Empathy, the first key to successfully managing change, is crucial in obtaining information about who will be affected by a change and how they will react to it. Knowing how people will react is an important factor in the decision to make a change as well as the speed with which the change should be implemented.
Communication, which is the second key to successfully managing change, is also vital. Both oral and written communication must be done well for people to understand an impending change and the reasons for it.
Participation (also known as feedback), which is the third key, is critical in order for people to feel involved in the change. Involving people in planning of change usually results in acceptance more readily and a smoother path from resistance to commitment throughout the organization.
By Shirley J. Caruso, M.A., Human Resource Development
Change management is a required capability for developing change competency. To build change competency, you must equip all levels of your organization with the understanding, perspectives and tools to make change seamless and effortless. The ADKAR model is great to assess where your organization is today relative to change competency and develop an action plan to move in that direction.
Managing change management as a change process is also a possible perspective to take with this model. This model can also apply to how well the organization responds to change in addition to determining how well a specific change process is going.
ADKAR model for organizations:
The organization understands the importance of responding quickly and efficiently to internal and external pressures to change; the organization understands what change competency is and the associated business risk of not developing change competency; all groups understand the business reason and drivers for making this shift in culture, values, and skills.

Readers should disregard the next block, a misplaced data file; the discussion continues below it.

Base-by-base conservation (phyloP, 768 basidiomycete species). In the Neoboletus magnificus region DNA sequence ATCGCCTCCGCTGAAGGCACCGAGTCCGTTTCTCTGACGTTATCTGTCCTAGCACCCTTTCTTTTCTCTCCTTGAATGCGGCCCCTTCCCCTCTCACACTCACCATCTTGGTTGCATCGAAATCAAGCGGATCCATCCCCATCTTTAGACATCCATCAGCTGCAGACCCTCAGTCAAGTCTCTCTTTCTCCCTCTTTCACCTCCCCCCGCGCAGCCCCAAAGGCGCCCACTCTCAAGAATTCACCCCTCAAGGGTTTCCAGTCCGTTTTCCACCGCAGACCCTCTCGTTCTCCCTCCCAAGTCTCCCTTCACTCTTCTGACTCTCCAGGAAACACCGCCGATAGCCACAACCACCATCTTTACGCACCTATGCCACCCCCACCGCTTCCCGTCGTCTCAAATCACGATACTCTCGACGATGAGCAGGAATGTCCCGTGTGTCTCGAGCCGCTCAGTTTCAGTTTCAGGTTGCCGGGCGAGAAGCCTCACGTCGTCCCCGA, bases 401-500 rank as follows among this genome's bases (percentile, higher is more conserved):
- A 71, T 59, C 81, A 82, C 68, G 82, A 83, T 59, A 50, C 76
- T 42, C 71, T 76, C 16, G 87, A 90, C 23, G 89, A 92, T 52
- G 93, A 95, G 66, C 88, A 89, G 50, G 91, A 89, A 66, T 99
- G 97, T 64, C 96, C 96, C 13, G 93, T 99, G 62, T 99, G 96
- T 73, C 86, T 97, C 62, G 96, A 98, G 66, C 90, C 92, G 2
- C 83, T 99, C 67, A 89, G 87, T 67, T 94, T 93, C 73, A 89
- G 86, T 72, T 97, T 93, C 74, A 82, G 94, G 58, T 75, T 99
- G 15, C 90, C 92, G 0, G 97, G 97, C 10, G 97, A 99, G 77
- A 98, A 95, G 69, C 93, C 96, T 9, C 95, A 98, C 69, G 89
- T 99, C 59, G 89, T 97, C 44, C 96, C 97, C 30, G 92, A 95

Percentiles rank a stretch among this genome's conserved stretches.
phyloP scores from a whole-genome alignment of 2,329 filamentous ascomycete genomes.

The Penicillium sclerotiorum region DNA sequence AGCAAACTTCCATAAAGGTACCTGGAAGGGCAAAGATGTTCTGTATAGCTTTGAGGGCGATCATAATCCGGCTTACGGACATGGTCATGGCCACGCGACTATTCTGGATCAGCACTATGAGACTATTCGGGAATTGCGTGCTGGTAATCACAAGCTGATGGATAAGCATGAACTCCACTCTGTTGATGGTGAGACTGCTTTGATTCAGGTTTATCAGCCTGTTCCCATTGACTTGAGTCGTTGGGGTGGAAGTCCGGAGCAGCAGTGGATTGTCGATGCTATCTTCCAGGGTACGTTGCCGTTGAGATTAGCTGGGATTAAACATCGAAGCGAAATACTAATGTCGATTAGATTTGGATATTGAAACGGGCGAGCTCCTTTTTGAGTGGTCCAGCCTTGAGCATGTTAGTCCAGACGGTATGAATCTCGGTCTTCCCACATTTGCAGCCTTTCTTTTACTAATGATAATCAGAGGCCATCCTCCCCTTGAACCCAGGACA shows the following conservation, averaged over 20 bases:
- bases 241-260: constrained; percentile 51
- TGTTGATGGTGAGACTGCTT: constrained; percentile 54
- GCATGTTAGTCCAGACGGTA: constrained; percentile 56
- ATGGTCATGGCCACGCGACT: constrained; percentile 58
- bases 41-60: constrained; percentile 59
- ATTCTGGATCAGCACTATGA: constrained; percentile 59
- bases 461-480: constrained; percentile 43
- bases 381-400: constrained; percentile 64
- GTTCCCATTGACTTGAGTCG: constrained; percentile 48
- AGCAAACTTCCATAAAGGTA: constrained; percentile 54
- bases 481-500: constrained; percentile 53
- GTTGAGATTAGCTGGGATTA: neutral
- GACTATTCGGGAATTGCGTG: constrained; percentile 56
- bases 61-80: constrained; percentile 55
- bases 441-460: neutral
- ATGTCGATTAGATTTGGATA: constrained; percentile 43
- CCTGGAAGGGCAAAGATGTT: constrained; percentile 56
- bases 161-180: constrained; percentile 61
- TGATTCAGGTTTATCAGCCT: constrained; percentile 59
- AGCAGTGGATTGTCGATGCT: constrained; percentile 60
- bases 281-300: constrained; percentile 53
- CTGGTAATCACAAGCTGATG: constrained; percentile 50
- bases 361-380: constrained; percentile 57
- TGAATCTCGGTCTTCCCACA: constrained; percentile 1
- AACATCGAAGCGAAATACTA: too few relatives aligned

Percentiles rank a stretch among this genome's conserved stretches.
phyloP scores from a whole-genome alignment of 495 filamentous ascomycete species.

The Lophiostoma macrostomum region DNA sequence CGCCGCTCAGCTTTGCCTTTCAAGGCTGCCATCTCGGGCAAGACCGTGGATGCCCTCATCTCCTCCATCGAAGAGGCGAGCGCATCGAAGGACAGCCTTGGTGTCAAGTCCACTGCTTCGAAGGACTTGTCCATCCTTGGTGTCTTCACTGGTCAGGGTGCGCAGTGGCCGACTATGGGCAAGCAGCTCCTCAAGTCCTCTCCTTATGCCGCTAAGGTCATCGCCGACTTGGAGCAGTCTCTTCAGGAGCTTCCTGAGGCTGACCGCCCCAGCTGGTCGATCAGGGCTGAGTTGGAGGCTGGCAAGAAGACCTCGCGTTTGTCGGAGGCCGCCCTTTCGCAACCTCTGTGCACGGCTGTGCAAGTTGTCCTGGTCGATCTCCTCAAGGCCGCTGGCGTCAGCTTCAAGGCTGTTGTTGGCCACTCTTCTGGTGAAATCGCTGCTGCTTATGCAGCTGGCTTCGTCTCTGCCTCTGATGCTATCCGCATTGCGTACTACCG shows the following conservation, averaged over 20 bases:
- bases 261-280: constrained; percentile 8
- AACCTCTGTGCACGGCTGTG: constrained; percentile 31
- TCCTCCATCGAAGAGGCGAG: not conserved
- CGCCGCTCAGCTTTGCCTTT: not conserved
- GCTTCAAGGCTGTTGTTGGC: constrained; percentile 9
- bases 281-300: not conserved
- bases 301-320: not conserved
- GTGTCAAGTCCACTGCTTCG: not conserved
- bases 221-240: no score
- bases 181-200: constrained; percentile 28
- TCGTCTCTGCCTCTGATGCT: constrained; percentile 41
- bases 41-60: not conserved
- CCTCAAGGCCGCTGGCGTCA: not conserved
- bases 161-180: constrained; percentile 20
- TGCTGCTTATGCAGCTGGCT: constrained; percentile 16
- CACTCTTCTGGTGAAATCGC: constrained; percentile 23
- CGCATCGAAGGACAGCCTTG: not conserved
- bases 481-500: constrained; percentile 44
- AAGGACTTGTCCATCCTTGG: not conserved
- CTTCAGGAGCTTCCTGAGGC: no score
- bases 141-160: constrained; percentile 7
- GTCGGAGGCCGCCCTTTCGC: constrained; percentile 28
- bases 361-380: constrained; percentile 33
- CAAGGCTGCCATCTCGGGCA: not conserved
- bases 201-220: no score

All groups at all levels acknowledge that the ability to change is critical if the organization is to survive, and they are ready and willing to begin the journey toward change competency.
The organization has the base knowledge of what a change-able organization looks like and what skills and values are required; all facets of the organization have a basic understanding of change management theories and practices; each group understands its role in a change-competent organization.
The organization possesses and effectively utilizes the tools and processes to manage change; leaders, change practitioners and front-line employees have practice and coaching in being successful change agents and can routinely apply their knowledge and skills to realize change; barriers that prevent change implementation are readily identified and removed.
The organization encourages and rewards successful change through its culture, values and initiatives; support of change competency is reinforced and resistance to change is identified and managed; change is part of ‘business as usual’.
Key ADKAR change principles:
1 Change agents must be conscious of both a sender’s meaning and a receiver’s interpretation.